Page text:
Garner native nearly as old as the town itself

05/28/2013 4:05 PM

05/28/2013 4:06 PM

In 1912, telephone service first came to Garner, a town then just seven years old. A year later, James O. Norris was born in Garner.

On June 15, Norris will celebrate his 100th birthday at his Southeast Raleigh home. He can still be found hanging out on his porch, as long as it’s warm.

“Working on it, but haven’t gotten it yet,” he cautions of the milestone.

Norris was the youngest of five children, and made a name for himself as an all-star playing baseball with the Garner Negro Team, his granddaughter Linnetta Threatt said. In 1933 he married Clara Jane Taylor, and they raised three children together, all still living. Threatt is one of seven grandchildren, and Norris also has seven great-grandchildren.

“He has always been right there for our family. Very encouraging, such a big part of our lives,” Threatt said.

Before he retired, Norris worked for Coca-Cola, Norfolk Southern Railroad and Storr Sale. He also was a member of The Shriners International in Wake County – a Freemason group that promotes brotherhood, fun and truth, Threatt said.

Those in his family lovingly call him “Chump” because that’s what he used to call them. He’s still healthy and alert for his age, his family says. He lives with his daughter and another friend on Newcombe Street between I-440 and Garner. Threatt’s mother also lives nearby.

His friend George Muldrow Jr., a relative youngster at 75, said he’s known Norris since he was a small boy. Muldrow, sitting on Norris’ porch chatting up his longtime friend on a warm, sunny Wednesday afternoon, said Norris was a role model as a man, especially regarding family.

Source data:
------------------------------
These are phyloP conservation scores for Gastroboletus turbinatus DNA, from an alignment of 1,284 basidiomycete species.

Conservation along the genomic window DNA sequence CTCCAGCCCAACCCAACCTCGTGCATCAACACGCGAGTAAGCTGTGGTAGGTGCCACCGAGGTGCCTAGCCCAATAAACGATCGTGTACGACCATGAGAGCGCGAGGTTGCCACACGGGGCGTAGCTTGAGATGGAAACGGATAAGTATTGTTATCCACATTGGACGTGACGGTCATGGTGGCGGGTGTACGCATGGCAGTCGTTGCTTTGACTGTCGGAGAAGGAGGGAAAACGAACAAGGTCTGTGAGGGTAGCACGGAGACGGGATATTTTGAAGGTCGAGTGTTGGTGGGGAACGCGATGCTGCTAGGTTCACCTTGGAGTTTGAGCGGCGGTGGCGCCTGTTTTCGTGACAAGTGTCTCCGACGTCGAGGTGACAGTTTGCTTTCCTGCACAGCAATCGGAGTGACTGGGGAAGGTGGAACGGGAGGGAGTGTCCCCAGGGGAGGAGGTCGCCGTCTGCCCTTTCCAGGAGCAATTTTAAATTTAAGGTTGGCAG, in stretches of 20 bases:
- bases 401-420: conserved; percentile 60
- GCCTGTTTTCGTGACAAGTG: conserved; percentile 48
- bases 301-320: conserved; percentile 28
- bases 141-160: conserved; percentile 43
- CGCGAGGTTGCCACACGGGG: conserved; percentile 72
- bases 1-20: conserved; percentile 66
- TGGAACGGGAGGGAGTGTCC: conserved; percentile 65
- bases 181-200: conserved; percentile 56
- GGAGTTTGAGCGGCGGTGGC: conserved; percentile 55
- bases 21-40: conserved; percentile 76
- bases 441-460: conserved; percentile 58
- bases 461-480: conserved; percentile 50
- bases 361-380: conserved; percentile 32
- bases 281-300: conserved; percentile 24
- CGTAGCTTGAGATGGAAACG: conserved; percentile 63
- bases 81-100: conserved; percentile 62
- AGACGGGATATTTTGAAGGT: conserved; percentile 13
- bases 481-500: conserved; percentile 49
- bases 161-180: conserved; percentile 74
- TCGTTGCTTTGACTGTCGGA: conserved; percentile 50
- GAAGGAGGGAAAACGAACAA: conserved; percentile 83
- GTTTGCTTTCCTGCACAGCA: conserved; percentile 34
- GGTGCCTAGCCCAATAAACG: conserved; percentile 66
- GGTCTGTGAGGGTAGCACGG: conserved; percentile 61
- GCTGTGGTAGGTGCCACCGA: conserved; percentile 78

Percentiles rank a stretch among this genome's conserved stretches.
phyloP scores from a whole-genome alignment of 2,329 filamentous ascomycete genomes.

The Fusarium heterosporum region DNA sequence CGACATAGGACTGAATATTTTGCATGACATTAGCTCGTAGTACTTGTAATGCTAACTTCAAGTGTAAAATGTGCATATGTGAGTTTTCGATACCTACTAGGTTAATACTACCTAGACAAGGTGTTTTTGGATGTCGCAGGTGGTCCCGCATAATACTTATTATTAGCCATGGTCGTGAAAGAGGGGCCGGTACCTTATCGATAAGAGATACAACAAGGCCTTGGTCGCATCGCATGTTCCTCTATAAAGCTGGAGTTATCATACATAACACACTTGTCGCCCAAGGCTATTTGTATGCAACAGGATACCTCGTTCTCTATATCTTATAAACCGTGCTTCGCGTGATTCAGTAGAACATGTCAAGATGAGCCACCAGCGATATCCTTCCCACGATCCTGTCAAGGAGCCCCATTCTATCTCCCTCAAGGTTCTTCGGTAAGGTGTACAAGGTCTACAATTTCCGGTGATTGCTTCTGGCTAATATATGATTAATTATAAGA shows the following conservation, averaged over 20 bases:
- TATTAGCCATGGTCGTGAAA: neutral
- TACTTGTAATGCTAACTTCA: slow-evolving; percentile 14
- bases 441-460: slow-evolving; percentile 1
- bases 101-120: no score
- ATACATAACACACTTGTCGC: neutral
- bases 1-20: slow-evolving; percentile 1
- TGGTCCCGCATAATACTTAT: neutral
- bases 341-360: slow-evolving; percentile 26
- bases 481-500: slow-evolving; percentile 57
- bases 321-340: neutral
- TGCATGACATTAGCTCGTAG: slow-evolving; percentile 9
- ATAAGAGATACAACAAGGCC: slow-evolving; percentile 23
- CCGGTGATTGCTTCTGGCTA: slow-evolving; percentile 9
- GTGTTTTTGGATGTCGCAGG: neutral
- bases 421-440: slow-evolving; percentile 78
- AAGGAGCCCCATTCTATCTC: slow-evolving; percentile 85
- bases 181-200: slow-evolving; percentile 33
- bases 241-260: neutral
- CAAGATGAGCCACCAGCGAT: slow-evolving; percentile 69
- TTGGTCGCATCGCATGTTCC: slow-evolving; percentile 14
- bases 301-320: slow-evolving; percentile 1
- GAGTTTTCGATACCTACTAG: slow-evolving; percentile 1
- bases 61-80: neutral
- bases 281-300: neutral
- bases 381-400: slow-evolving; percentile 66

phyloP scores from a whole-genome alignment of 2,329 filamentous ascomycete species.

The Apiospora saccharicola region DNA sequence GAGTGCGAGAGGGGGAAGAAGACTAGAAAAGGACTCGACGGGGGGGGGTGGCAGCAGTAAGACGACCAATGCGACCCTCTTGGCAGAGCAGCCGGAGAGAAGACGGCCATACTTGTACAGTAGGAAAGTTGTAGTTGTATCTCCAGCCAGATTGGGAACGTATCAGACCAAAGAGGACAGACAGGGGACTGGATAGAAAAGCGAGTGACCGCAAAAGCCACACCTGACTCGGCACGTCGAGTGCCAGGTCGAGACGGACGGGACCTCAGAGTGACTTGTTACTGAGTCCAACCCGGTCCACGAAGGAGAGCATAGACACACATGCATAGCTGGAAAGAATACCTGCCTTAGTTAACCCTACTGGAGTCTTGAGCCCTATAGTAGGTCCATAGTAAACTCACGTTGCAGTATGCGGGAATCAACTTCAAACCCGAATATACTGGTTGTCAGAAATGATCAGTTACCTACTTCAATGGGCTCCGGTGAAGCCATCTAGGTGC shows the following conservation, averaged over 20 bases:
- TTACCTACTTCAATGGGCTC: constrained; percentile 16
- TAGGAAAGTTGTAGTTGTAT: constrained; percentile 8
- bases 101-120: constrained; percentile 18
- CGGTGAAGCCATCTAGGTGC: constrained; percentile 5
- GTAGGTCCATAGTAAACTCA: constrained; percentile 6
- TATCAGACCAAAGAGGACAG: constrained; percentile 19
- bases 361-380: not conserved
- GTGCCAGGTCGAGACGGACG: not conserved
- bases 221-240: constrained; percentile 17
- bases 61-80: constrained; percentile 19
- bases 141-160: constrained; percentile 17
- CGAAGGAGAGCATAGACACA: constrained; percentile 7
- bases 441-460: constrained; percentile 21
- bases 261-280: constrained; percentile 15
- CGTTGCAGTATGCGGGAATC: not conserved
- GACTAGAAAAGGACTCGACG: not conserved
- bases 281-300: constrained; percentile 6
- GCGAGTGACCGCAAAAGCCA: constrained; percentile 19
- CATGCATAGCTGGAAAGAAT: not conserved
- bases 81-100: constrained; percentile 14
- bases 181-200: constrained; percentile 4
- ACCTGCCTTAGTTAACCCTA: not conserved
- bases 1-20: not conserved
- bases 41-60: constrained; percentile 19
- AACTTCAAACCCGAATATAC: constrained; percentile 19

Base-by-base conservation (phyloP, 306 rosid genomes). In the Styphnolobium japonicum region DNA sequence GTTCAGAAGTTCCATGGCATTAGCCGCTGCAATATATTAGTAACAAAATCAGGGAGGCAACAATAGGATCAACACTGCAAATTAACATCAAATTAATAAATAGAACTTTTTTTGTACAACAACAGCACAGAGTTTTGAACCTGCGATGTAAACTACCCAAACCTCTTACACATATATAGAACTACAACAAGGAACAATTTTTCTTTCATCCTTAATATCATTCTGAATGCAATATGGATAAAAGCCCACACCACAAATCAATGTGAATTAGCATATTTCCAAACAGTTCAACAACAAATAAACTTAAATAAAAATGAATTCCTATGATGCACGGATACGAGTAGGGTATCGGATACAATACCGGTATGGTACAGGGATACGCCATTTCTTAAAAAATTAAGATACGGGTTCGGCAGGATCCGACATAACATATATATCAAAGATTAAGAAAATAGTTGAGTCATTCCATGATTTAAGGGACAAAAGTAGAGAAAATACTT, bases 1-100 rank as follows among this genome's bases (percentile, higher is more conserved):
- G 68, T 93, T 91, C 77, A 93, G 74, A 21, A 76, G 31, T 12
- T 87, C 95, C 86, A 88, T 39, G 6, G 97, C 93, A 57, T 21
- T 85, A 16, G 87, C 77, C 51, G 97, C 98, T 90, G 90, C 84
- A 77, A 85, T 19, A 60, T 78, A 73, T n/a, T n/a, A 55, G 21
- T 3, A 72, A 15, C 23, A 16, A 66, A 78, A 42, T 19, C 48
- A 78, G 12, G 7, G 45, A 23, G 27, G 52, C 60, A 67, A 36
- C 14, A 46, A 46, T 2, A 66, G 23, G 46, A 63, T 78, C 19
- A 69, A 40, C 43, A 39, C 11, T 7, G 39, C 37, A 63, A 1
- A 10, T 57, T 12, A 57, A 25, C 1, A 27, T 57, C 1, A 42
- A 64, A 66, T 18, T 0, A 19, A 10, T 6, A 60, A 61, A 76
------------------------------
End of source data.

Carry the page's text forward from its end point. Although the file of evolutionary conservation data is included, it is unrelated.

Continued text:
“It’s not really what a person says, it’s what they do. That’s what I would speak on, what I’ve seen him do and how he is,” Muldrow said. “That’s what makes a young boy. A boy copies what he sees an individual do, whether it’s done wrong or done right. If he sees it done long enough, he’ll pick it up.”

Norris tries to keep as active as he can, and still gets around on his own. Muldrow said “He’s been working all his life, and he ain’t tired yet,” but jabbed “like I said, he’ll take his time,” and they both laughed.

“I know I can’t get out here and run no 50-yard dash; my wind’s too short. But other than that I do good,” Norris said. “If you don’t use it, you lose it. If you sit down and don’t try to walk, that’s why you can’t walk.”

Norris said the most important thing a person can do is live by the golden rule: “Do unto others as you’d have them do unto you.” As for his thoughts on his longevity, he said there’s just no way to know when your time will come.

“In a flower garden, some of the flowers last a long time, some die quicker than others,” he said. “You don’t know how long your lifetime is. You enjoy every minute of it you can.”

Threatt said Norris gave her away at her wedding in 1988, because her father had died in Vietnam.

“He’s mighty special to us. Just glad to have opportunity to celebrate his life,” Threatt said. “Just praying the weather is going to be good. It’ll be a backyard celebration. But come rain or shine we’re going to celebrate.”

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